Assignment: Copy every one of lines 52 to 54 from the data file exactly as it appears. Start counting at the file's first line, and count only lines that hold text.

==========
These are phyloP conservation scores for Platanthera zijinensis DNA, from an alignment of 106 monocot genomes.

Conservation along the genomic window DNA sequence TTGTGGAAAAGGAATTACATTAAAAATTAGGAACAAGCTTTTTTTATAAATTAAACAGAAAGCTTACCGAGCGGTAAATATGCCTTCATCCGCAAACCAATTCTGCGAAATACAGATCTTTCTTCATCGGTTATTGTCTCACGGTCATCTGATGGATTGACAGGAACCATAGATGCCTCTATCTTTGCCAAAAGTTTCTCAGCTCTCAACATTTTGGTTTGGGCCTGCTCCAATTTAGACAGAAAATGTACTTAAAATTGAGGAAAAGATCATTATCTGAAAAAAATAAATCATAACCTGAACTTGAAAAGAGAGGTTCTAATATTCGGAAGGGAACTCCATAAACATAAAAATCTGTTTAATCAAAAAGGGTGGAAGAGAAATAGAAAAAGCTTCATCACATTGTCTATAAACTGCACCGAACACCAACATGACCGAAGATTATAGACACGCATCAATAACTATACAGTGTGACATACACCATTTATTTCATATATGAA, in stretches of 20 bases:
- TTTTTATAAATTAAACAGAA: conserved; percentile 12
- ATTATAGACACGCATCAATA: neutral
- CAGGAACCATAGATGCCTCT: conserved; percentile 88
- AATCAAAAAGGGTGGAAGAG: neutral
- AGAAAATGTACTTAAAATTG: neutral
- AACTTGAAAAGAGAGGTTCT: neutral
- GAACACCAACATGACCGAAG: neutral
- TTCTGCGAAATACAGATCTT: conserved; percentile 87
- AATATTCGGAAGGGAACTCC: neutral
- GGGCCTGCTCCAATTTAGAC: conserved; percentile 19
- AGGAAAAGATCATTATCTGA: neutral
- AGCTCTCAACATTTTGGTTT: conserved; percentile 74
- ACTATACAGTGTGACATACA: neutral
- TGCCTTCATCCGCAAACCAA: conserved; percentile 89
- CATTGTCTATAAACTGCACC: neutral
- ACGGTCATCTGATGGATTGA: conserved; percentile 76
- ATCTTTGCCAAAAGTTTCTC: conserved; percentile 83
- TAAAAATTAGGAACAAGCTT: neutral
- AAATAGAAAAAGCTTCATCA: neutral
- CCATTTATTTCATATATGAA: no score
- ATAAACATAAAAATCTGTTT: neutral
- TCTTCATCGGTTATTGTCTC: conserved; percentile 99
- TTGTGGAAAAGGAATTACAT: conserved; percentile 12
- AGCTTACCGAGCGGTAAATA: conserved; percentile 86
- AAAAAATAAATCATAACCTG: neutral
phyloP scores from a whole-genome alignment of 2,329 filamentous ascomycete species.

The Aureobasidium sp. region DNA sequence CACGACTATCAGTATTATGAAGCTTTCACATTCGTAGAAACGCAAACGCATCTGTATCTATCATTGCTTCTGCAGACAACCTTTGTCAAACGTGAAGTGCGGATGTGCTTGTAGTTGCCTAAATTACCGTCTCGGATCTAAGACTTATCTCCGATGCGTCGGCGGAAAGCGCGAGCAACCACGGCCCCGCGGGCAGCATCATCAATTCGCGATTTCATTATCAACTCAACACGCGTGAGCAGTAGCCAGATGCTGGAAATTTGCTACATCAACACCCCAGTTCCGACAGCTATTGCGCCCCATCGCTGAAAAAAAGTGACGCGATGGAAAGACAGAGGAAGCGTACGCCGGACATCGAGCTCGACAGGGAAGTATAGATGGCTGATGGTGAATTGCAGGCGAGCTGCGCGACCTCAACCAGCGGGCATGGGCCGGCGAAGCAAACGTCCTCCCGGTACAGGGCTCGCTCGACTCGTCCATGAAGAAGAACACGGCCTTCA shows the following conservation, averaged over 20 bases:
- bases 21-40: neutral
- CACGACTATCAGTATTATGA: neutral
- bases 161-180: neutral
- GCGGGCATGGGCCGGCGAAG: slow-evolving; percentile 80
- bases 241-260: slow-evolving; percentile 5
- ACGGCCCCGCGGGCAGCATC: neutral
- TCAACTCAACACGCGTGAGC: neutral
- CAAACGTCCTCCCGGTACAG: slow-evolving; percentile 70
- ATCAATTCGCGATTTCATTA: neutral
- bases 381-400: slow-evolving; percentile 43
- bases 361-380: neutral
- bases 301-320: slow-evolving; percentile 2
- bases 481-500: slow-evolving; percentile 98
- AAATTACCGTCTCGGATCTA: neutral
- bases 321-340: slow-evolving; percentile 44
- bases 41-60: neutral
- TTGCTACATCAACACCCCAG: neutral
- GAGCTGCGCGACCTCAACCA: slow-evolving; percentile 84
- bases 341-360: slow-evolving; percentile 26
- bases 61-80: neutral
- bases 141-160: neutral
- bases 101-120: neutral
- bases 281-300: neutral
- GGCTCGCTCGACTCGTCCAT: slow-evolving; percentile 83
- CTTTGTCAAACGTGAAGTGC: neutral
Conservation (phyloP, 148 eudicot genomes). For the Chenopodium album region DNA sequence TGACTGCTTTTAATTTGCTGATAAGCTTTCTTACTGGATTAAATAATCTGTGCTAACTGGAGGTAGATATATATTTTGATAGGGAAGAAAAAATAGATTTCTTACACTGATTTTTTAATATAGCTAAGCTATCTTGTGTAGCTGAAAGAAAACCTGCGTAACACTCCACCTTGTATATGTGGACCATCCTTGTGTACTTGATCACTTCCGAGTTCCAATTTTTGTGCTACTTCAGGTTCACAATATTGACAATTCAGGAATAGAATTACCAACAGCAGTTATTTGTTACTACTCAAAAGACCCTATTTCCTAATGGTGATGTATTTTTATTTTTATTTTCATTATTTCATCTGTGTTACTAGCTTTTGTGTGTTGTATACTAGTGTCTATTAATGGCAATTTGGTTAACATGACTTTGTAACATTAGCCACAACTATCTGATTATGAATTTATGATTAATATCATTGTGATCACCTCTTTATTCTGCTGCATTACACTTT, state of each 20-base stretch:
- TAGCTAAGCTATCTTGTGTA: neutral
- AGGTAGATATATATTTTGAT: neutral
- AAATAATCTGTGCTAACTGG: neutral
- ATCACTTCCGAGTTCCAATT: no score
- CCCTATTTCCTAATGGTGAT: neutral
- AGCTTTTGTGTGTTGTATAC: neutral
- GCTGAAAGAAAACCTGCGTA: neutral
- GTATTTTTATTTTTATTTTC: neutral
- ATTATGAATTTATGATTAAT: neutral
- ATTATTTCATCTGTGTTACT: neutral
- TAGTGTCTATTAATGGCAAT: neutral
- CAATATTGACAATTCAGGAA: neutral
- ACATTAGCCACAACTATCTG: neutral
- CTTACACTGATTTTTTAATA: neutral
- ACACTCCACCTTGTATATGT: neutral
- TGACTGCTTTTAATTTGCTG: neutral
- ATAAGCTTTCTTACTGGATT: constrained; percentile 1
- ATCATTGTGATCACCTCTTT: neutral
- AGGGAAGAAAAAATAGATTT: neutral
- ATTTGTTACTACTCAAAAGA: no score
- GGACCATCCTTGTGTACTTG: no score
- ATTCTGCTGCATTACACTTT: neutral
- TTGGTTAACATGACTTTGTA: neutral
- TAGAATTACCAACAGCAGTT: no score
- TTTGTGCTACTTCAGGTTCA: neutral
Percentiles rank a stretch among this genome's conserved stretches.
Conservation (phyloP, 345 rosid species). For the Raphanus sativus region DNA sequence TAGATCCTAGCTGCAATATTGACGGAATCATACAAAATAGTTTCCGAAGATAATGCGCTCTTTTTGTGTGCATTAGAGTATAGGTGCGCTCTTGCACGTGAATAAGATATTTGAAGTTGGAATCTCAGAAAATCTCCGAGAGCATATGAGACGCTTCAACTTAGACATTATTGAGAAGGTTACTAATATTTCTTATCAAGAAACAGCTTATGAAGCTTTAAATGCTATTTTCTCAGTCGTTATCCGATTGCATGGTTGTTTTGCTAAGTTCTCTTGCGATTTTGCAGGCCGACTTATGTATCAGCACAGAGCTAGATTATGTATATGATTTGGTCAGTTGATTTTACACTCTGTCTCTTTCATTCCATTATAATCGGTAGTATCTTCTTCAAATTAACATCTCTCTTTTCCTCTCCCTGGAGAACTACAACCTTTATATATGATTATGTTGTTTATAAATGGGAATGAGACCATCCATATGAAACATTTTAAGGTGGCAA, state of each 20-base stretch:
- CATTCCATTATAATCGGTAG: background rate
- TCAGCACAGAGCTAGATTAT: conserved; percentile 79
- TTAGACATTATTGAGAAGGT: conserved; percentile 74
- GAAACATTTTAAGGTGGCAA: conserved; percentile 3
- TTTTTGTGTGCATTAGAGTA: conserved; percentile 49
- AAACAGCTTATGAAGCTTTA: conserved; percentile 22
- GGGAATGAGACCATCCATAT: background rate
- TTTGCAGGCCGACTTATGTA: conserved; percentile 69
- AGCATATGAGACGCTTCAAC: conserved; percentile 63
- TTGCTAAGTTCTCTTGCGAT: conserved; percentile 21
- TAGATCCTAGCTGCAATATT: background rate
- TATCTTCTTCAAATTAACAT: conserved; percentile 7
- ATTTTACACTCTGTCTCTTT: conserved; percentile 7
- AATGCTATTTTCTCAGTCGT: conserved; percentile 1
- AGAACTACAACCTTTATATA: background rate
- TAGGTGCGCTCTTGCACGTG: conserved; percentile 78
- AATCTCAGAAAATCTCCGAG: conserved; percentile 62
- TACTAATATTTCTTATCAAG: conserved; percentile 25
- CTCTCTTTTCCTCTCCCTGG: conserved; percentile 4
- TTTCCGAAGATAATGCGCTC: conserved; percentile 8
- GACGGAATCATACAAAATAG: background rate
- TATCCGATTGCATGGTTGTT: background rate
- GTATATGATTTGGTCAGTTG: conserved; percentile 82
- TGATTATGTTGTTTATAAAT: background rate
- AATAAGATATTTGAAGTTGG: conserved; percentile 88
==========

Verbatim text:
- bases 281-300: neutral
- GGCTCGCTCGACTCGTCCAT: slow-evolving; percentile 83
- CTTTGTCAAACGTGAAGTGC: neutral